I made some cabinets for a stable a while back out of rustic hickory. I was back at the site saw the cabinets. The doors are inset with strap hinges mounted on the front. The problem is they expanded at least 3/16" each. They are pair of slab type doors 16" wide x 36" tall. I couldn't believe they overlapped at least 1/4". I will take them off and cut them down to fit again. The room is heated and has air conditioning and not sure how much they use it. Has anyone had this happen?
From contributor L:
A solid wood slab door would be the worst culprit for expansion. If the woodshop and home/barn are not the same conditions you will experience shrinkage or expansion. The only problem with cutting the doors is when the dry weather comes along. You may now have unsightly gaps where they once overlapped. The best answer if you want to cut them is to make them very close, don't do your usual 3/32" gap. So when they shrink back up it won't be so large. Also, are they finished on all six sides. Oil doesn't count. They need to be sealed as best possible to minimize the expansion and contraction.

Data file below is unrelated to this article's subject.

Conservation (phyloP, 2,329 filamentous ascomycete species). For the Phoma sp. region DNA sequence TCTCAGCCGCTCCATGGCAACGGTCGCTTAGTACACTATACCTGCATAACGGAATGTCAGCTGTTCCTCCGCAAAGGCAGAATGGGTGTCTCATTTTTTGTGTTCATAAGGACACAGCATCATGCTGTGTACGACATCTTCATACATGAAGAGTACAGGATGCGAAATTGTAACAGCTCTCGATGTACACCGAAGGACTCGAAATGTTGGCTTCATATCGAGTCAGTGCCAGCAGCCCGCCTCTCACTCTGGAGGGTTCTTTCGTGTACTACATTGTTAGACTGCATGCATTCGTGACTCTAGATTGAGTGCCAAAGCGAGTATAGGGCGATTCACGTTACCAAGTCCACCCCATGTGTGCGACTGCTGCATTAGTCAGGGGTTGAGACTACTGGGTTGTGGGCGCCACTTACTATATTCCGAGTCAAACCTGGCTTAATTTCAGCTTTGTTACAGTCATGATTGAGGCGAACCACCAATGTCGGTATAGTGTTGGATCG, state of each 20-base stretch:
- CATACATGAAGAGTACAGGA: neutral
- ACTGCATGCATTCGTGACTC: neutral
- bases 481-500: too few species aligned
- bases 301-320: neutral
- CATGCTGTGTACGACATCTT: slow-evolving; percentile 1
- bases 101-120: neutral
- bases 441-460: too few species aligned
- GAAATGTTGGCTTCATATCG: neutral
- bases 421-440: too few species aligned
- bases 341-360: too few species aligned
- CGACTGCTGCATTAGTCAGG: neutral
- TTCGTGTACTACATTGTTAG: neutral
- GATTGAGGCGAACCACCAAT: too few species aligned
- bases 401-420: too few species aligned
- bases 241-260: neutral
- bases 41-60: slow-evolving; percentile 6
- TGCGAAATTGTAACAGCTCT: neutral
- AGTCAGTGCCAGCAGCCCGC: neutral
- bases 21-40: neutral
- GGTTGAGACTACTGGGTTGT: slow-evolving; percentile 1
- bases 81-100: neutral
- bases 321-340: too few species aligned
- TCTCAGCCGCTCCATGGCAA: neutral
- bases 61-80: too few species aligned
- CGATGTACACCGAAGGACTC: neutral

Finishing the doors will slow the changes in dimension, but I don't feel it will stop it. I always have felt that if the material is exposed to the higher, or lower humidity, it will eventually change its dimension given enough time.
Note: Without heat, this value will be the same all year. (If you check the weather records for almost the entire USA, you will find that the outside RH changes very little from winter to summer. It is not drier in the wintertime). So, I suspect that the doors are now 11% MC, which means that they were about 7% MC (35% RH) when you made them (a standard value).
The heat in the stable where the cabinets are located will dry the wood out during the heating season, perhaps back to 7% MC. If it is drier, the doors will shrink more than 3/16". You might consider a cleat on the back to "hold" the doors, but the cleat will only hold the back side and not the front, so then you will have warp and some overall swelling and shrinking too. Perhaps the best choice is to use an overlapping joint that has enough overlap to allow for expected movement.